Welcome to Grocery Diaries, a new series that shows how diverse and individual “healthy eating” really is. So many factors influence the choices we make in the grocery store, including accessibility and affordability, health status, our individual cultural backgrounds, and even what simply makes us (and our taste buds) happy. So we asked people across the country to share their shopping lists with us and then called some of them to ask for more details. Why do you buy what you buy? How much do you spend? Who are you shopping for? What health conditions or nutritional concerns do they think about when choosing, for example, almond milk over cow’s milk or certain flavors or spices or treats? In this issue of Grocery Diaries, we hear from a Washington, DC home cook who connects with her culture through food – and always leaves room on her shopping list for a delightful surprise purchase.
Surname: Emily Jan
occupation: Photo editor
place: Washington, DC
Race / gender: Asian woman
Health conditions / dietary restrictions to be considered: None
Frequency of grocery shopping: Shops for two people once or twice a week
Some people find cooking to be an additional task. It’s an adventure for Emily Jan. “I like to cook something new once a week, so I buy an ingredient that I haven’t used before and experiment with it,” she tells SELF. Emily is now looking for new recipes more often because she works from home. “I really love to cook, and one of the reasons the pandemic is causing me more time to cook something that may take a little longer,” she says. During the week she sticks to dishes she is familiar with (like pasta or tacos). She saves new recipes for the weekend.
Emily is a first generation Taiwanese native, and recreating her mother’s recipes brings back many happy childhood memories. She recently tried a Chinese beet cake that she loved as a child. “I didn’t get to the consistency, but the attempts have been delicious and I can’t wait to share these recipes,” she says.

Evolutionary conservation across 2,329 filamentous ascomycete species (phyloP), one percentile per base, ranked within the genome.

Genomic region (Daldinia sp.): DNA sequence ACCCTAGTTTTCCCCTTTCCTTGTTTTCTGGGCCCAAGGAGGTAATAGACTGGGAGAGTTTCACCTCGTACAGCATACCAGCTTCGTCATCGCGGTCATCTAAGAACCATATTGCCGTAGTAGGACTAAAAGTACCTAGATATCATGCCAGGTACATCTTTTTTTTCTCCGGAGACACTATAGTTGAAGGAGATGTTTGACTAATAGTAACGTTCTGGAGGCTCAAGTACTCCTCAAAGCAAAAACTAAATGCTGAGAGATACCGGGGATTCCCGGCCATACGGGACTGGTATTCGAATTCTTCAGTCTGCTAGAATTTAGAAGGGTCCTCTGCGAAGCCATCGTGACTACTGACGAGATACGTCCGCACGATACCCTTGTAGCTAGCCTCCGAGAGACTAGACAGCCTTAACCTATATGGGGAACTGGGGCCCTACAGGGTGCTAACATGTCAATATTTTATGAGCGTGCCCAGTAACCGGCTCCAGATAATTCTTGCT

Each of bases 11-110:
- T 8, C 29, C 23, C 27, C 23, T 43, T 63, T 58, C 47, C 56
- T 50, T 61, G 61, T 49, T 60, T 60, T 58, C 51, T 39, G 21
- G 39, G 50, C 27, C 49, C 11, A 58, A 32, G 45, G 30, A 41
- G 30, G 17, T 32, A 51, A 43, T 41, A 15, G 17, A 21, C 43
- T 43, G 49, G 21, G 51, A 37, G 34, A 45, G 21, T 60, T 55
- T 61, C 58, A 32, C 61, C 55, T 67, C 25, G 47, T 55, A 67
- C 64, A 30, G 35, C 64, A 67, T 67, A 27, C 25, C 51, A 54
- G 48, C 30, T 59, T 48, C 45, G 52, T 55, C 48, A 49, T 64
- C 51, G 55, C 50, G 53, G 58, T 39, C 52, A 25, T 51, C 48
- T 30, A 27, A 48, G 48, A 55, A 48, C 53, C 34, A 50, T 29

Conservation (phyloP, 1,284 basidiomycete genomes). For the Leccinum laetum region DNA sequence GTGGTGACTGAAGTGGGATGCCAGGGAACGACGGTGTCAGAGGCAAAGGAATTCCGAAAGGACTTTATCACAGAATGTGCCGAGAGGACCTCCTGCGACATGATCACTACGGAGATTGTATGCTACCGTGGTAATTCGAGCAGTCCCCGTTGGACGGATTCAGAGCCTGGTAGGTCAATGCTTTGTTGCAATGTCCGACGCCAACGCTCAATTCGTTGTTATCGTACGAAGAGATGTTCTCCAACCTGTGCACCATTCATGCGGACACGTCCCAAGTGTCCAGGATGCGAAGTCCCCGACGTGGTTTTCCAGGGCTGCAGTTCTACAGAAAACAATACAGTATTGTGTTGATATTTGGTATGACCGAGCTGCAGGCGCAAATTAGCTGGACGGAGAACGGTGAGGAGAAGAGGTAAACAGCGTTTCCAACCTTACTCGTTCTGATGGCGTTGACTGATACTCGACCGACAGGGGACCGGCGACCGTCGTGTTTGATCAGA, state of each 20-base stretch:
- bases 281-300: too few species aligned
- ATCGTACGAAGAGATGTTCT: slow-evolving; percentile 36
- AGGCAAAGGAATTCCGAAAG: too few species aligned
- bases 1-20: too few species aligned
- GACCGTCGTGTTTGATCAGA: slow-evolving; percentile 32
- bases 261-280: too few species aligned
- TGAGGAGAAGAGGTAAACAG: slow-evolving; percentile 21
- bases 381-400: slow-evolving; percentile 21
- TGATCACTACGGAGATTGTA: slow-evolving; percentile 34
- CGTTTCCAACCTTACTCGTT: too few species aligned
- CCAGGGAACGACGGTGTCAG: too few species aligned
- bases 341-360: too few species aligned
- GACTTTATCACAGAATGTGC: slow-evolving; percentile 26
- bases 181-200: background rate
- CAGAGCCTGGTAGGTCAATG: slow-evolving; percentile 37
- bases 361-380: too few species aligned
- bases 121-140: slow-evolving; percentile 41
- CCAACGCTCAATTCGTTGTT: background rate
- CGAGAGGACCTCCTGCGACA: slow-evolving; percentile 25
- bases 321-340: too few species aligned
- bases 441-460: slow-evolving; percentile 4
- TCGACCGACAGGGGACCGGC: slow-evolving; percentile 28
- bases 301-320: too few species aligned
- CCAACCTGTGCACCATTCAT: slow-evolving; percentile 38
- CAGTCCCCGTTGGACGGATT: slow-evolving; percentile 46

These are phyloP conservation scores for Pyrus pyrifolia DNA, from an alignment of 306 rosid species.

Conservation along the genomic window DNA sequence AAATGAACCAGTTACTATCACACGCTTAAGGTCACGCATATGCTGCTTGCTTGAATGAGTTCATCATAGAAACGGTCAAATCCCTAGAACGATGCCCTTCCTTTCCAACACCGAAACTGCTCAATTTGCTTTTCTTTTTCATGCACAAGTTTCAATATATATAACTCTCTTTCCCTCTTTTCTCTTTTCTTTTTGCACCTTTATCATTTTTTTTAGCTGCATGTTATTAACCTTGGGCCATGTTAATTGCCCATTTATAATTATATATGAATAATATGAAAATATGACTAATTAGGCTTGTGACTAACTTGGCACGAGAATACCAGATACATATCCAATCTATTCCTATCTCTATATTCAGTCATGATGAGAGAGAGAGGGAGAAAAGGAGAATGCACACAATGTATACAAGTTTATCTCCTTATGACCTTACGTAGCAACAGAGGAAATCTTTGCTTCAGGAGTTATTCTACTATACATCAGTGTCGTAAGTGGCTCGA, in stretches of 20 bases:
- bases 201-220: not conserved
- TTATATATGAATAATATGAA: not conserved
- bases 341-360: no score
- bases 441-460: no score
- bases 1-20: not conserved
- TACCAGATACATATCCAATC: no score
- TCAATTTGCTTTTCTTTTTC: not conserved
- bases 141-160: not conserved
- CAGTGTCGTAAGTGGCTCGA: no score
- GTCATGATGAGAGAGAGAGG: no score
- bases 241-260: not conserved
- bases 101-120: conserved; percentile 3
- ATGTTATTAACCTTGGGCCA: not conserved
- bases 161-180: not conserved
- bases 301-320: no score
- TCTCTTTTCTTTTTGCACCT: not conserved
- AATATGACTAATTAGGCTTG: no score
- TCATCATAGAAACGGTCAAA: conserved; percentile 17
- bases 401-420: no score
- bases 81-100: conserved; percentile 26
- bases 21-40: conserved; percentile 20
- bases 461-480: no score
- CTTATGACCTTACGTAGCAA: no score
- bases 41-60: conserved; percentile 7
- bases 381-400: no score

Every few months, Emily and her husband Adam drive 30 minutes to buy specialties like kimchi (a fermented Korean side dish) at their local H Mart, an Asian supermarket. “We usually come back with about 50 bags,” she says. Aside from that, the couple shop for the Agriculture Program (CSA) in their local supermarket and community. Here are 10 items she picks up on a typical shopping trip.
“My dad took me to a Chinese restaurant and we got Zhajiangmian,” says Emily, who grew up in Michigan, one of her favorite childhood memories. (Zhajiangmian is a Chinese dish made from noodles, soybean paste, and sweet bean sauce.) Emily learned that Chapagetti from Korean food company Nongshim resembles Zhajiangmian after watching the movie Parasite. Now she eats it every few weeks when she wants a simple, happy meal. “Comfort food is a bowl of pasta,” she says.
2.Veggies (such as cabbage: $ 3.94)
As mentioned earlier, Emily buys most of her products through the CSA. However, she complements this by buying her favorite vegetables at the supermarket so that she always has them with her. “For some reason Adam and I really love cabbage – it’s our vegetable. I think people tend to not like it or not think about it, ”she says. “It’s really underrated.” She uses cabbage in so many ways: salads, seed bowls, stir-fries, coleslaw, and soups. Aside from cabbage, the couple eat lots of roasted turnips and cauliflower, which go particularly well with grain bowls, says Emily. “It’s nice to have a mix of warm and then slightly colder vegetables like cucumber or tomatoes.”
3. Ginger: $ 0.25
“I love ginger. I definitely love the heat and it clears your sinuses and is really refreshing, ”says Emily. She often uses ginger in dressings, sauces, stir-fries, and beverages. Sometimes Emily makes a warm drink with grated ginger, honey, and hot water; another time she adds it to the tea – another important point. One of her relatives runs an oolong tea farm in Taiwan, and while she has given most of her tea from his farm to friends, Emily says that drinking it itself helps her bond with her family. Every Sunday she brews loose-leaf oolong tea using a ceramic teapot that she inherited from a family friend. “We relax on the couch and steep, sip and repeat,” she says.
4. Avocados: $ 2.00
Emily buys avocados in different degrees of ripeness so that one is always ready to eat. She uses them in tacos, grain bowls, and even smoothies because they enjoy their texture and taste. “I like the creaminess of it. I like things that have an earthy element, ”she says. Emily is also happier when she eats avocado. “They just feel like a bit of luxury to add to our diet. They are very rich and filling, ”she says. There’s a good reason Emily feels full after eating avocados. They are a good source of monounsaturated fat, so our bodies need time to digest them.
5. Chobani whole milk plain Greek yogurt: $ 5.99
“I really prefer high-fat yogurt because it’s thicker and richer,” says Emily. In general, the couple prefer yogurt instead of sour cream or other sauces. “It’s a little easier and more tangible [than sour cream]. It’s much more versatile and I can use it in both savory and sweet dishes, ”she explains. Emily makes her own dressing with yogurt, lemon juice, and herbs and then adds it to many dishes. “It’s really good on a grain bowl,” she says, and she loves it on salads and in the form of a vegetable dip.